Leaving oxygen and hydrogen, let us first try to balance number of carbon atoms.
C3H8 + O2 → 3CO2 + H2O
Let us now balance the number of hydrogen atoms.
C3H8 + O2 → 3CO2 + 4H2O
Let us now balance the number of oxygen atoms.
C3H8 + 5O2 → 3CO2 + 4H2O
Features of chemical equation:
- This shows complete information about reactants and products, e.g. number of molecules, mass, etc.
- This shows physical state of matter.
- This shows the nature of reaction in terms of reversibility or irreversibility, in terms of absorption or release of heat, etc.
Limitations of chemical equation:
- It does not give information about completion of reaction.
- It does not show concentration of reactants or products.
- It does not give mechanism of reaction.
When two or more reactants combine to give one product, the reaction is called combination reaction. Example: When carbon is burnt in air, it gives carbon dioxide.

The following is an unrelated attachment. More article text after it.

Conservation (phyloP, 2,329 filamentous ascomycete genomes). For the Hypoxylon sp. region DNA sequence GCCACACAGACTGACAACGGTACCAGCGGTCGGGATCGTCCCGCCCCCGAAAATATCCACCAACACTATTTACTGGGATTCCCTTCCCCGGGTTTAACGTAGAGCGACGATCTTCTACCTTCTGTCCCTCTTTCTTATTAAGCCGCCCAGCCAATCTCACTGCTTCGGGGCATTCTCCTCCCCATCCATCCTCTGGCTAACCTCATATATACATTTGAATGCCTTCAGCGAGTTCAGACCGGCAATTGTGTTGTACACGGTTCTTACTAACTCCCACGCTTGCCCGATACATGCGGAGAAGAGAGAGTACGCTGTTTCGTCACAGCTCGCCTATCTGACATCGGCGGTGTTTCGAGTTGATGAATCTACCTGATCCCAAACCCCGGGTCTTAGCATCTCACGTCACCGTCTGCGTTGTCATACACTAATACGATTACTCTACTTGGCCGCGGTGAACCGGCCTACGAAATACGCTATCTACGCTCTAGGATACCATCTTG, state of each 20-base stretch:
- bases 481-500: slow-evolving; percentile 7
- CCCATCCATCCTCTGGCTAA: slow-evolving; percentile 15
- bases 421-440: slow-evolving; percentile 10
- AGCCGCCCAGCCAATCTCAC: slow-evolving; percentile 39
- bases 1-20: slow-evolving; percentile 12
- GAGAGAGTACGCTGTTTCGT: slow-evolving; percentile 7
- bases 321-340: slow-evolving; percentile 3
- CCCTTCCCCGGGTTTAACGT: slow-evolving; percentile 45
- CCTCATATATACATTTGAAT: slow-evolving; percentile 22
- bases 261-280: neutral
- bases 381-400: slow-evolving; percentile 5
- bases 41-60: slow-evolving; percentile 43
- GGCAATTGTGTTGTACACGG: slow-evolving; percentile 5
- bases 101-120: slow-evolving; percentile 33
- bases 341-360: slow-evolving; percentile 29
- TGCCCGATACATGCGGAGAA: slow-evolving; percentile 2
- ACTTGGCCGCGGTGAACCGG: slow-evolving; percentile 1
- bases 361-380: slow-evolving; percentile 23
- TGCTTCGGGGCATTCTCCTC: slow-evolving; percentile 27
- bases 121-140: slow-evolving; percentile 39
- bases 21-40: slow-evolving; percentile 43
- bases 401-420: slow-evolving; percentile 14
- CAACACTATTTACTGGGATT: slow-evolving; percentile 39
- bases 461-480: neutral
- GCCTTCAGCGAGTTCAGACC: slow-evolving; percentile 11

C + O2 → CO2
When an atom or group of atoms in one reactant displaces another atom of group of atoms from another reactant, the reaction is called displacement reaction. In this case, a more reactive atom or group of atoms displaces a less reactive atom or group of atoms. Example: When zinc granules are kept in copper sulphate solution, the blue colour of copper sulphate fades away. This happens because zinc displaces copper to form zinc sulphate.
CuSO4 + Zn →ZnSO4 + Cu
K > Na > Ca > Mg > Al > C > Zn > Fe > Sn > Pb >
Double displacement reaction:
When an atom or group of atoms in both reactants displaces each other, the reaction is called double displacement reaction. Example: When sodium hydroxide reacts with copper sulphate, then hydroxide and sulphate ions displace each other and copper hydroxide and sodium sulphate are formed.
CuSO4 + 2NaOH → Cu (OH)2 + Na2SO4
When a reactant dissociates to give two or more products, the reaction is called decomposition reaction.